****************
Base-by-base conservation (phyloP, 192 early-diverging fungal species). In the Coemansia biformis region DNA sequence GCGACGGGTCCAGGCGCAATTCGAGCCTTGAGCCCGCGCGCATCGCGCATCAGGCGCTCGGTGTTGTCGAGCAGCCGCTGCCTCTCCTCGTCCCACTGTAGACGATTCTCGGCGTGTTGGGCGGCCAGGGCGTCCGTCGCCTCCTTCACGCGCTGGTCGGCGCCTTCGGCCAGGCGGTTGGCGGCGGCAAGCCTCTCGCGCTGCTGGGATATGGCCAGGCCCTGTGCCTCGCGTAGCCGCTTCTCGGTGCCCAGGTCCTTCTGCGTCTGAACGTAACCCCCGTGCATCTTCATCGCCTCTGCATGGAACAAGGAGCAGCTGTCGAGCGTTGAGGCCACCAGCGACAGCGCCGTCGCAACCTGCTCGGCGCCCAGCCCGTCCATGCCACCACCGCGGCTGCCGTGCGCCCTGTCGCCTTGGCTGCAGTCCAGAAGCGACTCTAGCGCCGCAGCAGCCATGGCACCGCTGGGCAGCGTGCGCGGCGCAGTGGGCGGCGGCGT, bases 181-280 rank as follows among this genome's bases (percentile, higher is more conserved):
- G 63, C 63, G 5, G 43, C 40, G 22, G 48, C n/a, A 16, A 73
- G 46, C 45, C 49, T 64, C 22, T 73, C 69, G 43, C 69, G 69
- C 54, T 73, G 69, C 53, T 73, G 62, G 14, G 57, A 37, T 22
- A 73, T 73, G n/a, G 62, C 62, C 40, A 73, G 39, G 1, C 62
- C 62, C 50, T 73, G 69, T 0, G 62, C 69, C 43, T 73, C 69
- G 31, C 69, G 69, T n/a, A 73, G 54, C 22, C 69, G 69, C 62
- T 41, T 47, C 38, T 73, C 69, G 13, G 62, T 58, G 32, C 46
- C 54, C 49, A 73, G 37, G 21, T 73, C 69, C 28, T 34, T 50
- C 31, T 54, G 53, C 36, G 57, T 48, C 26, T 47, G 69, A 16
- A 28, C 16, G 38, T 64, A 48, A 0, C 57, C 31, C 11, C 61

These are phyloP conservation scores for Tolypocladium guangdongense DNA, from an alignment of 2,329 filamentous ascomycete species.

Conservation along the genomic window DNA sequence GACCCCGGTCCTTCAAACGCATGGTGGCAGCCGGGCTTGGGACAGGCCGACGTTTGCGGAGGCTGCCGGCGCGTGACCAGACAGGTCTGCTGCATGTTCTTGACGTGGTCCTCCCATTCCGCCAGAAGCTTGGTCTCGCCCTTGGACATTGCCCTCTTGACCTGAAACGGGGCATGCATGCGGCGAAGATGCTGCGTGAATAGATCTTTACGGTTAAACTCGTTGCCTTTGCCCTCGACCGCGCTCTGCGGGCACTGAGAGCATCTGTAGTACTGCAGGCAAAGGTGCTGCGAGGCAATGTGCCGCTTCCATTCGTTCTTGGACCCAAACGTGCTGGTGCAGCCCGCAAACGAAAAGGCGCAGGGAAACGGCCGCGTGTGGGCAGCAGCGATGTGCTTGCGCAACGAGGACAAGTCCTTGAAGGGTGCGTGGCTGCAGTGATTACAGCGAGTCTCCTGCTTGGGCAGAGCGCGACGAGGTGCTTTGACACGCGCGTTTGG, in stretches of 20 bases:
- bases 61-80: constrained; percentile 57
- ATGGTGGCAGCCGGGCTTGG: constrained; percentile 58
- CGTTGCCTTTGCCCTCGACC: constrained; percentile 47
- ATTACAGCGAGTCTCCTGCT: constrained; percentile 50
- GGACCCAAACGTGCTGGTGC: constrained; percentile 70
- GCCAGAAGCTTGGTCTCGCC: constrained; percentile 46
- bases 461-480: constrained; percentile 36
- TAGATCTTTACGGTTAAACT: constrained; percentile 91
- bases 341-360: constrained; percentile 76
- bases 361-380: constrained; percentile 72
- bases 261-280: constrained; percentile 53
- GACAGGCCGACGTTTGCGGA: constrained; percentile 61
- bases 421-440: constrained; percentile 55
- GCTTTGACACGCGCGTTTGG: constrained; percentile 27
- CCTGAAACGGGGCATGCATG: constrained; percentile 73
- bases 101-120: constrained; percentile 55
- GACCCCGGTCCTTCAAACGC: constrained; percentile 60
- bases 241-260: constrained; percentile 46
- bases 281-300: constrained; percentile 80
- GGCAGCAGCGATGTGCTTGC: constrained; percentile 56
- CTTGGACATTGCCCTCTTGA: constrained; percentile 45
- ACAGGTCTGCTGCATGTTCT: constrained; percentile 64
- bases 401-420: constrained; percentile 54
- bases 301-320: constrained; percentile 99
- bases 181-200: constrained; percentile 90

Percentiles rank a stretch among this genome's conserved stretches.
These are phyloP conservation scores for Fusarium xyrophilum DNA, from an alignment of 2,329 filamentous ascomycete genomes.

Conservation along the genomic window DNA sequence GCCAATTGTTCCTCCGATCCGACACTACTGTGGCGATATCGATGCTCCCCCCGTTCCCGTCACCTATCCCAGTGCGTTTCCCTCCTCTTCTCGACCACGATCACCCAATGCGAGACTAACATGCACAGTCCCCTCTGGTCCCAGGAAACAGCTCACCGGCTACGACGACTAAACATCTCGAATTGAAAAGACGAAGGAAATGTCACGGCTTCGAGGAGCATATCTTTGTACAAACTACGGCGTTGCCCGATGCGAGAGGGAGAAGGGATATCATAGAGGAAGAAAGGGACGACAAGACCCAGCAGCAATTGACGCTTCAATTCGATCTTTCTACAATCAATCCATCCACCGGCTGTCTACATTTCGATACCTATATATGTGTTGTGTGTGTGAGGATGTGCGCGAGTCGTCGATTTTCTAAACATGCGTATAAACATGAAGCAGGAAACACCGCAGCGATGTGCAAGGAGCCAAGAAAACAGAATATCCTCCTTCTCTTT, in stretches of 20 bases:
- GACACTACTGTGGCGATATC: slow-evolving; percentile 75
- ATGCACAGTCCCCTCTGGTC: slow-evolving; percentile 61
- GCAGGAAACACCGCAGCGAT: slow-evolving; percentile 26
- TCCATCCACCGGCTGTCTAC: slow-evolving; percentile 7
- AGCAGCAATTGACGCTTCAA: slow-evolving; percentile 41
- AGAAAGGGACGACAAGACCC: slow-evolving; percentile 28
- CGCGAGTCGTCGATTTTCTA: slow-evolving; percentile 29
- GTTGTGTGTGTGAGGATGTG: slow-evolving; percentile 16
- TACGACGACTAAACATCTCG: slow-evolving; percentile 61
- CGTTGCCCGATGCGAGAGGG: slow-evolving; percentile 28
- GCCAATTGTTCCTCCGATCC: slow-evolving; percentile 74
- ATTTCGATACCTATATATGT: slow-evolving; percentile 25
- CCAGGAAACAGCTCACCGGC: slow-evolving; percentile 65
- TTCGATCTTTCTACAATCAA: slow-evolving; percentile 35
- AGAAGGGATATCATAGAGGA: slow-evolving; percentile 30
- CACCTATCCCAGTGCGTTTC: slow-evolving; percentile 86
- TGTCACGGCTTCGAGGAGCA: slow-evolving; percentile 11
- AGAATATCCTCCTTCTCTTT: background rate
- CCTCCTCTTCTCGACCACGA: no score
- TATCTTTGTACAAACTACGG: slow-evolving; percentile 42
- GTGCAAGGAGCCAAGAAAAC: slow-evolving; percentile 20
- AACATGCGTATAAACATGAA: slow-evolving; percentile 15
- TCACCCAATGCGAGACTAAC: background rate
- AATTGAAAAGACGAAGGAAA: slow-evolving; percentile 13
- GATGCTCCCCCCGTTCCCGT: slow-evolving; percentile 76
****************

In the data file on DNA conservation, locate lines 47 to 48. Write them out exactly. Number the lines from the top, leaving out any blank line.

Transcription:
- AGAAAGGGACGACAAGACCC: slow-evolving; percentile 28
- CGCGAGTCGTCGATTTTCTA: slow-evolving; percentile 29